Winthrop House Council Asks HSA Investigation
Names 3-Man Group For 'Impartial' Study
The Winthrop House Committee last night recommended the establishment of a three man committee to investigate "both the purposes and procedures of the Harvard Student Agencies.
J. Stanley Pottinger '62, secretary of the Committee, urged that three House committee chairmen be named to meet with Dustin M. Burke '52, faculty director of HSA, to make "a rational and responsible investigation into the complex issues surrounding the HSA controversy."
"Heated and forceful remarks have rough the issue to the attention of the Harvard community," Pottinger said, and now less deeply committed people should work to correct the problems.'
In choosing three House Committee chairmen to meet with Burke, the Winthrop group considered people who "had expressed an impartial interest in the HSA, but would not be afraid to put pressure on the organization to make a full account of itself."
Last night, Michael A. Washburn '62, Chairman of the Lowell committee, James T. Halverson '62, chairman of the Adams Committee, and John Hodges '62, chairman of the Eliot committee, were asked to serve on the special commission. All three accepted.
Pottinger said that Burke has already agreed to meet with the commission and to release financial statistics to its members. Although the HSA may request that certain personal information be kept confidential, Pottinger stressed that "the commission will be free to report at its own discretion."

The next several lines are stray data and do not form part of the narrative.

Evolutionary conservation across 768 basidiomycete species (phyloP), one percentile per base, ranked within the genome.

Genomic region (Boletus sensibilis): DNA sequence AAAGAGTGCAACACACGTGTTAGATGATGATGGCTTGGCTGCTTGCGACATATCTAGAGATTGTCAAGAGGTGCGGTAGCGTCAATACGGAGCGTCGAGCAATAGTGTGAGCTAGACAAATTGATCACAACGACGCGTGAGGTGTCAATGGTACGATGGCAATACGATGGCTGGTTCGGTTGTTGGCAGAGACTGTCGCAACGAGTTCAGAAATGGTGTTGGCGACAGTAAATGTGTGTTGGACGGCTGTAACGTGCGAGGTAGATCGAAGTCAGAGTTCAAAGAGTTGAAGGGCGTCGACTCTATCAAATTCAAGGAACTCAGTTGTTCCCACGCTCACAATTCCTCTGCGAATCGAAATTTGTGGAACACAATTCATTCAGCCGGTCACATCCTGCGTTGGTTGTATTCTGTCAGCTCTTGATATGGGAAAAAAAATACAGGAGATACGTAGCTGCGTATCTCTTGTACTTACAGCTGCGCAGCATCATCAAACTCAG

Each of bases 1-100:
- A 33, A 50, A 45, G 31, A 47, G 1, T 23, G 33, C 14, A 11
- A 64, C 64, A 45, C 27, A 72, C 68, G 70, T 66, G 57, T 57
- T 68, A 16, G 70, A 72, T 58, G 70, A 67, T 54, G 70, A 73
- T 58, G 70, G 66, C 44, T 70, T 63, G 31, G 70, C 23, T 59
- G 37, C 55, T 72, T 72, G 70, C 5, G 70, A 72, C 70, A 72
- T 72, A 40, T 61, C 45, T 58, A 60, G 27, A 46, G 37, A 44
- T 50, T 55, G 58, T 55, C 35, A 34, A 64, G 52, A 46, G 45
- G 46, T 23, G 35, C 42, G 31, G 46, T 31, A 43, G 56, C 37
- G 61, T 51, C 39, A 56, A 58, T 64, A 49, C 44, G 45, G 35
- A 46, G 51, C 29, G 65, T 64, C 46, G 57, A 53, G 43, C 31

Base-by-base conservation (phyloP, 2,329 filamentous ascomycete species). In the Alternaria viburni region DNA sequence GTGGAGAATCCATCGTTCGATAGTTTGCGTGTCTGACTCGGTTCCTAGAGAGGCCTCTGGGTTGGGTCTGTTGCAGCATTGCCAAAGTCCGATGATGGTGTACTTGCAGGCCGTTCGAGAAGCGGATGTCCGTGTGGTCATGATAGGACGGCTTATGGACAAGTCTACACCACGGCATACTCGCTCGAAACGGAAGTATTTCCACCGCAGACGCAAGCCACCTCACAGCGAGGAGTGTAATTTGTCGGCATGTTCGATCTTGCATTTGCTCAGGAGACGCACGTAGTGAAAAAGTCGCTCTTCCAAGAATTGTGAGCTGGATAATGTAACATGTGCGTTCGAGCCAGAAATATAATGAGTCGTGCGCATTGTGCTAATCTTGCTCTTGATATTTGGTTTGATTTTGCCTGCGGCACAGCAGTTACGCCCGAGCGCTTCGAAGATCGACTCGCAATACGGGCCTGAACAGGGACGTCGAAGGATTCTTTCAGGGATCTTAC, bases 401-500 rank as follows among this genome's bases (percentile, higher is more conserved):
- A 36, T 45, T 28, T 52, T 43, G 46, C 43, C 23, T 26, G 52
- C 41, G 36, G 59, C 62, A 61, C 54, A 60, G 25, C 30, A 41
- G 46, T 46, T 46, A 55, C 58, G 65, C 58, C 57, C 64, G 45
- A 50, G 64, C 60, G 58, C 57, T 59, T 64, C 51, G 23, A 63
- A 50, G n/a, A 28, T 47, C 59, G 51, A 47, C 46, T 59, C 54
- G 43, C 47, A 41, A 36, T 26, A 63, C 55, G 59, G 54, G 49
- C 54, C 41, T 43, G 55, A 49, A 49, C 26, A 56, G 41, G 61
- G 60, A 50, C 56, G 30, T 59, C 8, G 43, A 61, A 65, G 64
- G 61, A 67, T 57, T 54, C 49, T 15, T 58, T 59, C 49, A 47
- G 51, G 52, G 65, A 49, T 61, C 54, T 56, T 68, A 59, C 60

The commission will meet with Burke and other HSA officials next week and then make a general report to the student body on the issues which caused the present controversy. Washburn said last night that the first report will probably be in the form of a press conference for the major University news media.
By Feb. 10 1962, the commission, after several meetings with Burke, will issue full written report on its findings and commendations. Representatives of HRB and the CRIMSON will again be able to question the commission.
Pottinger said that the Winthrop House committee took the action "because as yet no constructive solution to the problem has been offered." He stressed that the commission is responsible "only to the student of Harvard College, and will act independently of any supervision."
The Winthrop resolution called for investigation of "the obligation to student required by the HSA's monopoly status at Harvard" and of the "criteria involved in determining 'needy students." A study of the complaints caused by the linen depot system, beer mugs, and other HSA services was also asked.
In other action last night, the Leverett House Committee named three of its own members to meet with Burke, and the Quincy Committee called for "regular financial reports from the HSA."